The resort warns that early season conditions exist from midway down despite the January date on the calendar, but life in Girdwood looks a lot better now than it did only weeks ago. Cold weather that finally allowed for snow-making was followed by a couple of inches of fresh snow Thursday, allowing groomers to get the Race Trail and a few other routes down to the base of the mountain in good shape...

Craig Medred

In an effort to hype its phony reality TV show "Ultimate Survival Alaska,'' the National Geographic Channel has come up with a nifty list of nine of the 10 accidents least likely to kill people in the 49th state...

Craig Medred

TULUKSAK -- The jail in this remote village in Western Alaska is a 6-by-8-foot mesh cage inside a shabby, one-room building smaller than the master suite in many a suburban American home. In this barren, dimly lit room, Mary Moses sits on the only chair next to the desk of village police officer Kim Lewis and asks a simple question:

"Why isn't Martin Bowman in jail?"

Bowman is a teacher come north from the Lower 48 and now long gone from the Kuskokwim River community of fewer than 400 people. Moses (not her real name) is Yup'ik and the mother of one of nine girls who in the fall settled a $2 million civil suit with the Yupiit School District, claiming they were sexually molested by Bowman...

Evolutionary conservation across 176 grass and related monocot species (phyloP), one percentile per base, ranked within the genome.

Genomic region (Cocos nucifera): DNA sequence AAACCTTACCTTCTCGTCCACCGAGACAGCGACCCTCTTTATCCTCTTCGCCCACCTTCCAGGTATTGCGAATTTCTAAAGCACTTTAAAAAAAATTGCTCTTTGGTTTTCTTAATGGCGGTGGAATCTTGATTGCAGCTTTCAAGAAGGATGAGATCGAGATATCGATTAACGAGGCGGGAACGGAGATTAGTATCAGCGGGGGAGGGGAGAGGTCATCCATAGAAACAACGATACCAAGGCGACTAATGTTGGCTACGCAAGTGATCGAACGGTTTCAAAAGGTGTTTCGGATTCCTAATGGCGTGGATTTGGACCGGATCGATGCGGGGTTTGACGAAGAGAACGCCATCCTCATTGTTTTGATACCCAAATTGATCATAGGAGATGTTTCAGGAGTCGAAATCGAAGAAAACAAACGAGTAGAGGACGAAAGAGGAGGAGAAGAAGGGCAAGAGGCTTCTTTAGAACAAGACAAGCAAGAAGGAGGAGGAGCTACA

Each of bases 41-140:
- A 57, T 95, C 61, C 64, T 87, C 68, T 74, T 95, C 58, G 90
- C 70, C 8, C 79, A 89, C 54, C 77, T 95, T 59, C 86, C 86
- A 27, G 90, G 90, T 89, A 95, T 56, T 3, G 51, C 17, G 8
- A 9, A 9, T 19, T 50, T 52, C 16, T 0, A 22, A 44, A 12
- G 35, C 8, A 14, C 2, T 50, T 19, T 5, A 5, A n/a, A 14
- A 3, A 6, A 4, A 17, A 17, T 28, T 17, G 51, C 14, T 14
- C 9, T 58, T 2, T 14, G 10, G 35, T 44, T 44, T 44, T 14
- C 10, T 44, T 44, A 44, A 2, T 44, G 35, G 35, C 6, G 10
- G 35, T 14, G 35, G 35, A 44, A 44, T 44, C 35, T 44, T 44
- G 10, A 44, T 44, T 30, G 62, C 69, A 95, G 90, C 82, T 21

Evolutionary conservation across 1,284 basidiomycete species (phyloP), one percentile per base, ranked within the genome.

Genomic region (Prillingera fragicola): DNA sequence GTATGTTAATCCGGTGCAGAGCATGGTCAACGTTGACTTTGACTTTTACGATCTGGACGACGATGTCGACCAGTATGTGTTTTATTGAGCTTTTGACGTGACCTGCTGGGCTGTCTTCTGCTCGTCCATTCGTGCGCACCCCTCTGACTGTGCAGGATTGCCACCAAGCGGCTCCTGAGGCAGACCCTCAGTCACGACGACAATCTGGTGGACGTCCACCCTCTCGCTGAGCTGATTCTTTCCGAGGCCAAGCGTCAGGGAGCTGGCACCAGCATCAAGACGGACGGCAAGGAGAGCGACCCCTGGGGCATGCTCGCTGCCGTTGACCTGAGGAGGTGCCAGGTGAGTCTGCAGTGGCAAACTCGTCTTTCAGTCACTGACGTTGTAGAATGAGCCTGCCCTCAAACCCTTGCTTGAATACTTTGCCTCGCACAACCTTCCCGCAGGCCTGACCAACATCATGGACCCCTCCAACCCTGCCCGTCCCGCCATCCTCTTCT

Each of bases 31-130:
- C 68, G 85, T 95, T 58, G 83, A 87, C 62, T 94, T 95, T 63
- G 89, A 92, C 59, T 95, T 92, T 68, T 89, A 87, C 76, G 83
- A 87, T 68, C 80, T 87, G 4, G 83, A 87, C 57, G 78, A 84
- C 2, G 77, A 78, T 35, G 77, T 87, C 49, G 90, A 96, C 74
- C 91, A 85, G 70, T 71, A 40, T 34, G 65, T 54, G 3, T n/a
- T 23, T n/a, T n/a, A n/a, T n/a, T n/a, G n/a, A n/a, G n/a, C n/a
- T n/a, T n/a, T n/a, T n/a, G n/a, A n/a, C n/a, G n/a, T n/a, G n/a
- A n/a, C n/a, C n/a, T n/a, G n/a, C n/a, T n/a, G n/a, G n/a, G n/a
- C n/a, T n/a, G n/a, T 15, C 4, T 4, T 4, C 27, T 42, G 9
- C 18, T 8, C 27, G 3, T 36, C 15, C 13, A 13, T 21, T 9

Craig Medred

Twenty-two years after a young man named Chris McCandless was found dead in a long-abandoned bus north of Denali National Park and Preserve, a plausible explanation has arisen as to why the 24-year-old man stayed there until he starved to death: toxic mushrooms.

Photos of the mushrooms appeared on film found with McCandless' body after his death. Some of those photos made their way into a McCandless family book "Back to the Wild'' , published in 2011...

Craig Medred

Mike Glidden's press release was amateurish and lacked for fancy letterhead, but it had a killer pitch: "I did not know the bear was there…" After that, the Anchorage hiker went on to outline what he said was a chance encounter with an invisible bear and explain how lucky he was to escape the meeting unharmed.

Attached to Glidden's emailed pitch were 13 photographs taken in and around Byron Glacier in the Portage Valley recreation area about 50 miles southeast of Anchorage, Alaska's largest city...

Craig Medred

Oil is us. Face it.

Alaskans went all-in long ago on the idea we could live off the fat of one natural resource, and once again it appears we're about to pay the price. Wiser folks might have figured things out when oil prices tanked in the mid-80s and many walked away from their mortgages and fled the state.

Wiser folks might have tried to diversify the state's tax base instead of keeping nearly all the eggs in the oil-industry basket. From time to time over the last 50 or so years, we've tried to be wise folks by holding round-tables, panels and conferences to address the inevitable problem of declining oil revenue. But we're clearly not wise folks.

Roll this number around in your head a bit: $7.1 million...

Craig Medred